Facebook login screen

“I’ll miss him so much” Facebook scam uses BBC branding to lure victims

Facebook scams are a constant nuisance and vary from like-farming to scams that can cost you some serious money. The latest one we found is a bit morbid.

Recently, I’ve seen quite a few posts on my timeline that looked like this:

I can't believe he's gone. I'll miss him so much

Without going into details the post says:

“I can’t believe he’s gone. I’ll miss him so much”

In all the posts I’ve seen, one of my Facebook friends was tagged. When I noticed that happen to two friends that do not know each other, the post did what it was intended to do, trigger my curiosity.

When you follow the posted link, which is a Facebook permalink to a post made by what is probably a compromised account, you’ll see a fake BBC news item about a fatal road accident. The permalink of any post on Facebook is hidden under its time stamp and can be used to share content on or outside of Facebook.

This post features a slightly different text: “I can’t believe this, I’m going to miss him so much”

I can’t believe this, I’m going to miss him so much above a fake BBC news item about a fatal road accident

The BBC news logo in the picture and the BBCNEWS part of the URL are obviously intended to gain your trust, and suggest that it’s safe to play the video.

In reality you will be redirected to the link displayed directly below the movie. We found several variations of that URL. All composed like this “BBCNEWS-{6 characters}.OMH4.XYZ”

Clicking the play button takes you through several redirects, very likely to perform fingerprinting, where sites gather information about your browser, your location, and other sites you’ve visited. The scammers do this to make sure you are redirected to a site that is likely to generate the most profit from people fitting your profile.

During my testing, I was not logged in on Facebook and surfing from a Dutch IP address, I ended up at polo[.]thegadgetguru[.]club which was unreachable at the time of writing. However, our archives show it’s a known source of pop-ups and has been for at least two years. These pop-ups can lead visitors to potentially unwanted programs, adware, and fraudulent sites.

It’s very likely that changing my IP address to a different location with a VPN and logging in to Facebook will change the outcome of the redirects, but I’m pretty sure none of them will be up to any good.

How to avoid Facebook scams

In this case I was able to spot the scam because it made me suspicious that two unrelated friends might be tagged in a similar post. But there are some other pointers to help you spot Facebook scams.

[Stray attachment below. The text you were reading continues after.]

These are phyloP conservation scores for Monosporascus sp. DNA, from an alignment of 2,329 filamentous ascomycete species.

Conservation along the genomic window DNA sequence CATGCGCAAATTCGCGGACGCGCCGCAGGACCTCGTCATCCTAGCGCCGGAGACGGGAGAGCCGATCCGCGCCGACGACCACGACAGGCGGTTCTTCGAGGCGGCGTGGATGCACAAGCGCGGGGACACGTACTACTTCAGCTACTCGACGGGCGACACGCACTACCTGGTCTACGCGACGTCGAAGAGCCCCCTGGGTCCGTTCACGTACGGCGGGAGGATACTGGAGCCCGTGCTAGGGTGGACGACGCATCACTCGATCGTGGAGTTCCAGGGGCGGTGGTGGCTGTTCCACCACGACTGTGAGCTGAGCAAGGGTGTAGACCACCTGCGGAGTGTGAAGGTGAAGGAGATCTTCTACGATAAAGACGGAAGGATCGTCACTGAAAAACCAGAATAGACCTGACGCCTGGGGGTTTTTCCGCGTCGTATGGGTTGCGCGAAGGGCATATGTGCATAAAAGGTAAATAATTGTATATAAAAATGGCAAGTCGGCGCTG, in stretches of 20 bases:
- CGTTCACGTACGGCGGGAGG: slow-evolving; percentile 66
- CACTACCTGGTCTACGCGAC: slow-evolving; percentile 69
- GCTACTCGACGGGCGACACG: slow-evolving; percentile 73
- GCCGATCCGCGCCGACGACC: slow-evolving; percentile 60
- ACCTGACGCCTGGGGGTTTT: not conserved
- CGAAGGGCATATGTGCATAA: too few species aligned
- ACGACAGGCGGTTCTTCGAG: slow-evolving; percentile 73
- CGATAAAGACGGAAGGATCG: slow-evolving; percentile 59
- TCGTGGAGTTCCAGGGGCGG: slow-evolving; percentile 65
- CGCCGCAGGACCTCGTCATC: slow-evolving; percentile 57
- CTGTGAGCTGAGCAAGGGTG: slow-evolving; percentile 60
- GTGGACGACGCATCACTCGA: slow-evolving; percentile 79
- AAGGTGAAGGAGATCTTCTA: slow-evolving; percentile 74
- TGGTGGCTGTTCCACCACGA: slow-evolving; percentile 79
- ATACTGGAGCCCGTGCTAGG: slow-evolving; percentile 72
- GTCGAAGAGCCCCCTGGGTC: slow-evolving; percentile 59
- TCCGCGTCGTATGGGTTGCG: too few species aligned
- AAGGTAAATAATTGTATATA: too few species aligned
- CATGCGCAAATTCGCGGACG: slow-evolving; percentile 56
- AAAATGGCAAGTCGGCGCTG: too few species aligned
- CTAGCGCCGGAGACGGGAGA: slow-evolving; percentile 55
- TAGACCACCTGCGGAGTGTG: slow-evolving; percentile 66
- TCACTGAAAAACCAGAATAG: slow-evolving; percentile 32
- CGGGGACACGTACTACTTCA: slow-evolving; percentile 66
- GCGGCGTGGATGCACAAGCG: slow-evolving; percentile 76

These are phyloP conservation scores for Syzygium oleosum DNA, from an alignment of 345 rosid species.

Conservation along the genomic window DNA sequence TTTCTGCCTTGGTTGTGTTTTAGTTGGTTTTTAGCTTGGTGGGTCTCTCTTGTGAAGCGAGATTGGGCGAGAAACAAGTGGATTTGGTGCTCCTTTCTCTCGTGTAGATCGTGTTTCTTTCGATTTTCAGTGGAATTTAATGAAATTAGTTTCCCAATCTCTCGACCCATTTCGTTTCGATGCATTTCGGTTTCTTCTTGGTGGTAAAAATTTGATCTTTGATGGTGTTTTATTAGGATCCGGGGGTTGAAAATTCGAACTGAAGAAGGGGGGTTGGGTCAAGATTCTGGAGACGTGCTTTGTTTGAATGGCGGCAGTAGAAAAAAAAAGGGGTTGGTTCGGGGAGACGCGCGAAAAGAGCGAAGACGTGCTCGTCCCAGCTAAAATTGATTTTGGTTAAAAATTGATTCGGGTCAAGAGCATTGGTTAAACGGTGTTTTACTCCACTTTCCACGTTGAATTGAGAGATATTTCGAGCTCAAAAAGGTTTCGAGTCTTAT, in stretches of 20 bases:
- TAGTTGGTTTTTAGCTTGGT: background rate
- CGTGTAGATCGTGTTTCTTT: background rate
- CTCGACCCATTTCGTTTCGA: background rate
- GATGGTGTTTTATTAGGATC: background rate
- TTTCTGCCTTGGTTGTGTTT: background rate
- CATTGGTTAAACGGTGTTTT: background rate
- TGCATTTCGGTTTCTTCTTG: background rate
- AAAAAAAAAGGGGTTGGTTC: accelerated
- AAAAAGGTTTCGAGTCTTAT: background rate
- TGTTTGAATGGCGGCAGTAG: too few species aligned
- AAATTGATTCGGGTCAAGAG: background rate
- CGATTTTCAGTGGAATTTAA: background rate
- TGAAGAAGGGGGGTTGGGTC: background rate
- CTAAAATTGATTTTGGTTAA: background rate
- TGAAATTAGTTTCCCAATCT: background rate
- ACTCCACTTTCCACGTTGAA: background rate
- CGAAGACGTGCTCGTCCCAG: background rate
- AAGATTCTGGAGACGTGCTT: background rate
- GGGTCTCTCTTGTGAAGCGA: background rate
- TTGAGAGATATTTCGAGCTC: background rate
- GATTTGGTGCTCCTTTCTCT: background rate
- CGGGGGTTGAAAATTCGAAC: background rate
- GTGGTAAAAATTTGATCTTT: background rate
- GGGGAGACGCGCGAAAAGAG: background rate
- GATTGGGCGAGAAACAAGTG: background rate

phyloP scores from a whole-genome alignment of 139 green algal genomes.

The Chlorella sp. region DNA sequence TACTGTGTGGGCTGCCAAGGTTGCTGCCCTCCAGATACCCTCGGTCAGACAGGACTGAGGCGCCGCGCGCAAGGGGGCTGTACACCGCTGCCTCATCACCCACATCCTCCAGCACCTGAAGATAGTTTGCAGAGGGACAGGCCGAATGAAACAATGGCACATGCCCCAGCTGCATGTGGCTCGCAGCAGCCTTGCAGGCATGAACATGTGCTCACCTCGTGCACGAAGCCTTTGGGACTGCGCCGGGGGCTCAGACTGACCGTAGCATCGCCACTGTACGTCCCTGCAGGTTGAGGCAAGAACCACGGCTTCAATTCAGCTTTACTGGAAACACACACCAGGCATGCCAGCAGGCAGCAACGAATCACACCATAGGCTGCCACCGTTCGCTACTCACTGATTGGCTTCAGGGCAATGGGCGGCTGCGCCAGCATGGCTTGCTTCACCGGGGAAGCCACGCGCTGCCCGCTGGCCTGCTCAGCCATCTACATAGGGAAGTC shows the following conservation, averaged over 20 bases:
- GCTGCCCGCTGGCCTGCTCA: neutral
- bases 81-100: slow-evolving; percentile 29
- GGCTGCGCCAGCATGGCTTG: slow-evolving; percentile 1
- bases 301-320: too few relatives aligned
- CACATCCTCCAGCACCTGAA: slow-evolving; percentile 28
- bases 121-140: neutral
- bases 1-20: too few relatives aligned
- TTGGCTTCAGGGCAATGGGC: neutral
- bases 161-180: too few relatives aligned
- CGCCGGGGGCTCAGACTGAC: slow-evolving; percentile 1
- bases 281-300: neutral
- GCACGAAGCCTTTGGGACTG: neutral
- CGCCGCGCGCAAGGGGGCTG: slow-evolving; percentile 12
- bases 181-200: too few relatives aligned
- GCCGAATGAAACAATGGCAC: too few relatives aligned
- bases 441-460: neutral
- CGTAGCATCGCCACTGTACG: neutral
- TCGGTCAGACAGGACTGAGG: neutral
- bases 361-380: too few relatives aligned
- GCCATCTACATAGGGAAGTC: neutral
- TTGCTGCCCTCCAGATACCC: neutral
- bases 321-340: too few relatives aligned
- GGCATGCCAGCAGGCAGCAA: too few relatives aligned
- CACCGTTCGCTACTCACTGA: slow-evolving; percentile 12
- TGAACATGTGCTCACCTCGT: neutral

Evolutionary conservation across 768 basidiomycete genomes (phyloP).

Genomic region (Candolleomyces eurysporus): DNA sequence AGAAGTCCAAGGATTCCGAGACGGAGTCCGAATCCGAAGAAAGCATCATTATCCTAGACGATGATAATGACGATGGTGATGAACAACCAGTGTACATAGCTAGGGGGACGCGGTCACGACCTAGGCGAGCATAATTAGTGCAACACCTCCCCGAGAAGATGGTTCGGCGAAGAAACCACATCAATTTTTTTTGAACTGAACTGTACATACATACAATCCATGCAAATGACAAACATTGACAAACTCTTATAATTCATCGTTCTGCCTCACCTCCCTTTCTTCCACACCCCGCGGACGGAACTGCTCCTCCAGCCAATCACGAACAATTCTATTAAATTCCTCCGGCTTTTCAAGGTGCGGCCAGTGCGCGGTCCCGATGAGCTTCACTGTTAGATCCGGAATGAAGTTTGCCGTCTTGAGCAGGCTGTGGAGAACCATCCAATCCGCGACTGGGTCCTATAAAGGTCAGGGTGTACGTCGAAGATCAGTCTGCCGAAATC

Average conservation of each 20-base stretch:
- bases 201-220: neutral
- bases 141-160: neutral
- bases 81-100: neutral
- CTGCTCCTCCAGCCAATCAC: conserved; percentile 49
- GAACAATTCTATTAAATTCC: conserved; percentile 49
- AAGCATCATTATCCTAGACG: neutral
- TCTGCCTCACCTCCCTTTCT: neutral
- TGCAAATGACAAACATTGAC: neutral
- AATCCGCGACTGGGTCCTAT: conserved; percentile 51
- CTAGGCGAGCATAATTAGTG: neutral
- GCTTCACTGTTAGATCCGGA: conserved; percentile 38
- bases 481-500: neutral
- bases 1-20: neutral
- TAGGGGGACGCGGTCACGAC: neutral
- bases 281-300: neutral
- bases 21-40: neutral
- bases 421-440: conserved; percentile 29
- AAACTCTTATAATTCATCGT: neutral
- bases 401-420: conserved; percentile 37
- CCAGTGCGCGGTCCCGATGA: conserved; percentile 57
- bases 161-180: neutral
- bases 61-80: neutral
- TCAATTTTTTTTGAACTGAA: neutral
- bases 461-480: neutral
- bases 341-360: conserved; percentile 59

• Scrutinize URLs closely. Not every scam campaign is sophisticated or difficult to spot. Start with the URL – if it’s obviously not for the website in question then step away.
  • Reach out to friends and family outside of Facebook or Instagram. If you’re not sure if a message is from the person it says it’s from, give them a call or send them a text message to check they really did send it.
  • Be wary of “free” stuff. Sure, free things are nice—but they shouldn’t cost you anything, and that includes your personal details or a small amount of money that you must pay first. If you see a giveaway doing the rounds on Facebook, go to that company’s official webpage to verify it, or give them a call.
  • Update your browser regularly. This keeps new vulnerabilities at bay, and is another layer of protection you can depend on.
  • Change your login credentials if you think your account may be compromised. And if you’ve used the same password on other sites, change them.
  • Install browser protection, like Malwarebytes Browser Guard, which can alert you to scams and other nasties in the browser.
  • If you’ve decided you’ve had it with Facebook you may like this post on how to deactivate or delete your Facebook account.

Report any posts you may find that are suspicious, scammy, illegal, or downright harmful to other Facebook users’ wellbeing. You can find this feature by clicking in the upper right hand corner of the Facebook post in question and picking either “Report post” or “Report photo”.

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Pieter Arntz

Malware Intelligence Researcher

Was a Microsoft MVP in consumer security for 12 years running. Can speak four languages. Smells of rich mahogany and leather-bound books.